2 . Indifferent, careless, showing a lack of concern.

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GMTA on Charmain Carr... – Joe Blow Jul 6 '11 at 22:13
+1 for getting the point across succinctly, and still finding space for links to both the song and that crucial meaning of "blithe". – FumbleFingers Jul 7 '11 at 0:14
I wonder if "blithe," which is not regularly used, was chosen because of its similarity to "lithe" (supple, thin, graceful) – horatio Jul 7 '11 at 17:28
@Horatio - I believe so. "Young and lithe" is a fairly common phrase. The "Blithe" I believe was meant to be a clever and noticeable turn of the phrase. – T.E.D. Jul 7 '11 at 17:51
@Yoichi-san, perhaps this will help: when I think of "blithe", the two meanings aren't entirely separate, I think. I imagine someone wrapped up in their own enjoyment, ignorant of surroundings, without a care for how the world around them is affected. A bit like "happy-go-lucky": they may have a good time but are not prepared for the future. A worrywart might judge that too much of this blithe attitude is a bad thing :) – aedia λ Jul 8 '11 at 0:20

The other answers are correct, but for the sake of completeness, most English speakers would not recognize "goes on 16" or "go on 16". I don't know how the phrase came about, but it seems to always be of the the form going on X and to mean nearing X.

The idiom can also be used for nearing other things besides age:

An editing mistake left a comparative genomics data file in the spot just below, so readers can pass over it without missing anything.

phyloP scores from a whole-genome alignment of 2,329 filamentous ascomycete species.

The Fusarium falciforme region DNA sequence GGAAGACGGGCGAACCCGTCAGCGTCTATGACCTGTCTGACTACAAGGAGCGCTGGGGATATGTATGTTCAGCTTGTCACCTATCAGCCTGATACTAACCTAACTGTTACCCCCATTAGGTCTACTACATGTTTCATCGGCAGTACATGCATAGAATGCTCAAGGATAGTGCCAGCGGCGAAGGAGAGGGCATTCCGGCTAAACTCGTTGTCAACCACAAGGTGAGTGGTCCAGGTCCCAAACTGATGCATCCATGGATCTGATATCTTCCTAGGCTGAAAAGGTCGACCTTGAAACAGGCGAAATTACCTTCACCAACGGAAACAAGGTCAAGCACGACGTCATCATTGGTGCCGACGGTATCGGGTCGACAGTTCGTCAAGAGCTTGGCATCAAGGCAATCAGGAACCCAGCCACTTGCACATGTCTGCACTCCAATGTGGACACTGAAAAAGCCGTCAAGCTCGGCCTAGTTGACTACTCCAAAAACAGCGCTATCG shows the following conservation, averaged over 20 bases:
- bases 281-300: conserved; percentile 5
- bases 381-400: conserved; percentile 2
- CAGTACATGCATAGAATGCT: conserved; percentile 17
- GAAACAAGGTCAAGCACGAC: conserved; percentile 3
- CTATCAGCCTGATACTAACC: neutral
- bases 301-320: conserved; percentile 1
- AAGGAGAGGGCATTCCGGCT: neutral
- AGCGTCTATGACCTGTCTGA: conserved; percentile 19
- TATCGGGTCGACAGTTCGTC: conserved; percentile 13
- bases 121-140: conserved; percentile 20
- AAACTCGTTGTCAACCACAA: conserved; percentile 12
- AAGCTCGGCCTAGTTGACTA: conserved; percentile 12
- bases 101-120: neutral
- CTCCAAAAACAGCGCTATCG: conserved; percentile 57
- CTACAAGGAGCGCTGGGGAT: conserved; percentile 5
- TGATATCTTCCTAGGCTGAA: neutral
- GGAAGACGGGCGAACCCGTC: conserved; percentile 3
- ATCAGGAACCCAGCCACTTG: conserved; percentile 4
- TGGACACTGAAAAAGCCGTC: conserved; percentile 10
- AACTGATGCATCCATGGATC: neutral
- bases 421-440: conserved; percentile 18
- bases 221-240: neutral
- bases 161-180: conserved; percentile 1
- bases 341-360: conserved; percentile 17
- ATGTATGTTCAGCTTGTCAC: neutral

going on,

a. nearly; almost: It's going on four o'clock.

I can't think of an example of "going on" anything but a numeric time, however. "Going on lunch" doesn't seem correct, for some reason.

The phrase can also be used to mean at least two other things, according to Dictionary.com:

b. happening: What's going on here?

c. continuing; lasting: That party has been going on all night.

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An excellent point, there are numerous questions on here referring to 'going on', which does point as to how this phrase is so misunderstood. – Christopher Dec 15 '15 at 22:05
Of course there are trivial, mundane, non-idiomatic usages: “I’m going to visit my Grandmother for the holidays.” / “Oh; how are you going?” / “I’m going on the train.”  … … … … … … … … … … … … … … …  But seriously, I’m surprised that nobody has mentioned the song “Sixteen Going On Seventeen”, from The Sound of Music, in which Liesl is approximately 16 years and 10 months old (16 going on 17), while her boyfriend Rolf is approximately a year older (17 going on 18). – Scott Dec 22 '15 at 7:08